From clinic to community: Supporting young women and men living with adversity
Providing care for those who need it most is a dilemma for mental health professionals. Most often there are few where the need is great, in conditions of adversity including forced migration and urban slums, rural isolation and community emergencies. Also, young women and men with mental ill health, whether living in adversity or not, often do not come for care.
Meeting these needs requires a coordinated public health response, including integration with general health care and public health. Mental health specialists have a vital role in strengthening community capacity to respond to mental health needs: through engaging primary health workers and communities in mental health work; through their direct clinical actions; and through their roles in public mental health. Their psychotherapeutic skills have widespread application through training and supervising community and health workers, including other trainers, as well as in direct clinical contact with people with mental ill health. The WPA is engaging with partners in health, community, legal and policy systems to support changes in the ways that mental health practitioners work under these conditions.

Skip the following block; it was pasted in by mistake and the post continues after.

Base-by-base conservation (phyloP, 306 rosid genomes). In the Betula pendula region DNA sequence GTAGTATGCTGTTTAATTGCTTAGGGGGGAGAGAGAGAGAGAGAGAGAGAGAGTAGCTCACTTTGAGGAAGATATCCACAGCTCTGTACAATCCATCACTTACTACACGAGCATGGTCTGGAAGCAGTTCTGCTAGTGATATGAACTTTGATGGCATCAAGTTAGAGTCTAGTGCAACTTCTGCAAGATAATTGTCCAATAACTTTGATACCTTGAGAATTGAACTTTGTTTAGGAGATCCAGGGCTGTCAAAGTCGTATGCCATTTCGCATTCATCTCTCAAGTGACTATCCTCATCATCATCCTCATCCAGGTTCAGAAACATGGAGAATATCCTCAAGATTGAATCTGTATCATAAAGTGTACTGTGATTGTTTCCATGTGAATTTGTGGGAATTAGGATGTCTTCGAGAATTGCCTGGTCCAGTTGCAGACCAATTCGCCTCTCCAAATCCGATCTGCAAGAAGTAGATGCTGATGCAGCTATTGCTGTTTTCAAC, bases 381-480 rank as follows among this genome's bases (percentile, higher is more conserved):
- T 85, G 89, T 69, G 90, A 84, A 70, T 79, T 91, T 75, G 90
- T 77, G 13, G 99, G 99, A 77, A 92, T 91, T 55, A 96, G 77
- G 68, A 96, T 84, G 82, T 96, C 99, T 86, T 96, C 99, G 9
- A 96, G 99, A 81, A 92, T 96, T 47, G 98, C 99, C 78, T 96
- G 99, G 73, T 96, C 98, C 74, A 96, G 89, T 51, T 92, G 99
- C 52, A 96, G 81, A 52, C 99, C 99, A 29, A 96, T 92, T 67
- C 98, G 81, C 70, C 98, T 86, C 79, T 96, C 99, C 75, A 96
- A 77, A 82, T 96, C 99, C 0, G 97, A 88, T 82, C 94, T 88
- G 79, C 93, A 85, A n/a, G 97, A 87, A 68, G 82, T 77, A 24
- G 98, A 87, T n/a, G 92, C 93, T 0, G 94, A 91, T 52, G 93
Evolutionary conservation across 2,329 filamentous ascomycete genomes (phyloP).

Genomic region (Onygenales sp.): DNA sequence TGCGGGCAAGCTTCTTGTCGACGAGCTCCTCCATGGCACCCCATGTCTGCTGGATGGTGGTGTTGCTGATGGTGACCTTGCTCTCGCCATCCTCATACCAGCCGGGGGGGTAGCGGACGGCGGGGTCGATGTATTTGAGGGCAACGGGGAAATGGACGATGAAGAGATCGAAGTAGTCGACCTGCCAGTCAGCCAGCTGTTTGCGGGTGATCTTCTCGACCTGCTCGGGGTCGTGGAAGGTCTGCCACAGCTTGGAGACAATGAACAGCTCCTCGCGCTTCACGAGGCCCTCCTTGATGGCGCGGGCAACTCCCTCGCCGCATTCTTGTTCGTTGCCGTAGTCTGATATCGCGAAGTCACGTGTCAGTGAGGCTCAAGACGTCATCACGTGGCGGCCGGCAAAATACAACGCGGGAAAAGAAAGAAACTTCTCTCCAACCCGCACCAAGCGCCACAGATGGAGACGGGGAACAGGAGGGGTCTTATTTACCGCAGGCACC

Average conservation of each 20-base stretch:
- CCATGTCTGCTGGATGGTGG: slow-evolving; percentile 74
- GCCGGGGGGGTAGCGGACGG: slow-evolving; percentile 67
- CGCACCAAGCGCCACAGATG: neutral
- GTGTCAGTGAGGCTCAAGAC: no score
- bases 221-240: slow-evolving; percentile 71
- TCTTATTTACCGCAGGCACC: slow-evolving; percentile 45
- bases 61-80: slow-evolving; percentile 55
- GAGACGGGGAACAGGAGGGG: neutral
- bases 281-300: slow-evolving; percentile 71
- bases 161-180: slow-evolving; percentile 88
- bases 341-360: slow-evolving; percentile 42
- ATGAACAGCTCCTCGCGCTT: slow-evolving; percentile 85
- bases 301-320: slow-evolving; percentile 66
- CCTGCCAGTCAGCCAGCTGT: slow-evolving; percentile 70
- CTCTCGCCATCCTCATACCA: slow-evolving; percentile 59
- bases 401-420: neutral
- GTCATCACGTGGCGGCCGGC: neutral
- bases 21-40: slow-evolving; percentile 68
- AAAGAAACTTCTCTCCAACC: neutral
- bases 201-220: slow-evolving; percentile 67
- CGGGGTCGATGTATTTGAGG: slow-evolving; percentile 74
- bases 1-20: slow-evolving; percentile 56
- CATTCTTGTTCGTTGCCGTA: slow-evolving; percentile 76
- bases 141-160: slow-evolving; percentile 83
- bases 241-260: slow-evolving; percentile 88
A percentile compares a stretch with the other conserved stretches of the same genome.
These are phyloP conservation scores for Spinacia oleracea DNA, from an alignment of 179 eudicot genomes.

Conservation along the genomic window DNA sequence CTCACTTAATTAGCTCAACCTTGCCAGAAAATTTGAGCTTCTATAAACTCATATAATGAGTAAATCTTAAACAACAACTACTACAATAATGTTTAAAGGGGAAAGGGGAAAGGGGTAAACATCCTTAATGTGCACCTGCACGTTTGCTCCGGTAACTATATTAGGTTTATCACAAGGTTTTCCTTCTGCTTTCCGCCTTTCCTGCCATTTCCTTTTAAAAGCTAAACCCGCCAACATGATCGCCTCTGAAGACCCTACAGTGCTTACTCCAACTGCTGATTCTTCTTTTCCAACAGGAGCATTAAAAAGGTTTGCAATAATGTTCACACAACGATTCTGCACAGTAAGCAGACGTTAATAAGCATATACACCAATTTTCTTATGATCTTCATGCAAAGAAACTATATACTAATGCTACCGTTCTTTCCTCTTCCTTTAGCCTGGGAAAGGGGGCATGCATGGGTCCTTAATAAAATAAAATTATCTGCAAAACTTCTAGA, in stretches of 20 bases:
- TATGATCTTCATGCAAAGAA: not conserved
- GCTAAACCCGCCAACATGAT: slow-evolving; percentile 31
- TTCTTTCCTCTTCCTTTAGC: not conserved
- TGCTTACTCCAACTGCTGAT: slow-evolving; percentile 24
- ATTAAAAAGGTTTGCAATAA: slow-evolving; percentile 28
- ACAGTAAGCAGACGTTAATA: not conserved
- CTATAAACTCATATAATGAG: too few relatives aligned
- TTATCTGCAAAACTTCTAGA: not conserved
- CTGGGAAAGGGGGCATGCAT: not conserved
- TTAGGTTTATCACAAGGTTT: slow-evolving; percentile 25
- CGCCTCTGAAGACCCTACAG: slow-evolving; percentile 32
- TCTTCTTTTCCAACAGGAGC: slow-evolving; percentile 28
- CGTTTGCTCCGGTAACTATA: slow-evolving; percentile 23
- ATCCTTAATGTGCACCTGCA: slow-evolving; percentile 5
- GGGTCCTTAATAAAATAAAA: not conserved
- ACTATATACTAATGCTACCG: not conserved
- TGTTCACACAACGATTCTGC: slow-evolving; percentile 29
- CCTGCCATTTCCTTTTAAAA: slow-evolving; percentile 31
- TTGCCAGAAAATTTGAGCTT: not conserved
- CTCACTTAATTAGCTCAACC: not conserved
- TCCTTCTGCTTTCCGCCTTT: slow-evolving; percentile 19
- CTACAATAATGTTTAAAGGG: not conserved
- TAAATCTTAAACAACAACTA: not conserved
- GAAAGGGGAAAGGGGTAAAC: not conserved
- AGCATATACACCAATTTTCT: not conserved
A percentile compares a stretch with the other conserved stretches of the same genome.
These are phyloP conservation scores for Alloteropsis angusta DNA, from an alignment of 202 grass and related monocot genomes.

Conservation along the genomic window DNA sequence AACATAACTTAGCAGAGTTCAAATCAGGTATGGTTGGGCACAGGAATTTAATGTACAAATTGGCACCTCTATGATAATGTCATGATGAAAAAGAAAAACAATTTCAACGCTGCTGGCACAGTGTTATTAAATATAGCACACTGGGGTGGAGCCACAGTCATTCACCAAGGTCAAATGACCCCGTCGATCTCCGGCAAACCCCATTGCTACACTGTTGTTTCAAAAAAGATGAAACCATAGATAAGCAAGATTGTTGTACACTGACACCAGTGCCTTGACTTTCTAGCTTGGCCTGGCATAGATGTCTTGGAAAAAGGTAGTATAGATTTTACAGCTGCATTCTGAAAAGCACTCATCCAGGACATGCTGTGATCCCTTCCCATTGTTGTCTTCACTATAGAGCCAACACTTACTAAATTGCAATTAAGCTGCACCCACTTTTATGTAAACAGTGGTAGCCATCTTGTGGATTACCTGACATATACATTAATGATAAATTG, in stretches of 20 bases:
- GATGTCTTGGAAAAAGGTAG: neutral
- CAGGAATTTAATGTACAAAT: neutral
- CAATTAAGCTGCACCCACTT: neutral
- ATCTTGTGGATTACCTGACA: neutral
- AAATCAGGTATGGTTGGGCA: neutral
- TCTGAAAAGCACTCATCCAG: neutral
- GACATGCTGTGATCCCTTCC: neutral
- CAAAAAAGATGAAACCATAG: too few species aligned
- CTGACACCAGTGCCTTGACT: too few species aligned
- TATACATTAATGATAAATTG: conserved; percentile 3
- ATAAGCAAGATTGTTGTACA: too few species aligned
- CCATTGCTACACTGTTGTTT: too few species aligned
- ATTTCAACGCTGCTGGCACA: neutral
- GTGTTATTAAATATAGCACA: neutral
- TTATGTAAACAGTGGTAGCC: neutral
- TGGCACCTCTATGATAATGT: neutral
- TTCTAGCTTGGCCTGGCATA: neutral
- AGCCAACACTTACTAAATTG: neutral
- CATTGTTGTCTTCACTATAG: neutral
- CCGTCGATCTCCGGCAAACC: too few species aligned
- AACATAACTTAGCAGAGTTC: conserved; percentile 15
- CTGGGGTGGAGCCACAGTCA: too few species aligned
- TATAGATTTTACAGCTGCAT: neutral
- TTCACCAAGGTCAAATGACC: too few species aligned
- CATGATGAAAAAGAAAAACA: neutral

President, World Psychiatric Association
Orygen, The National Centre of Excellence in Youth Mental Health and The University of Melbourne, Australia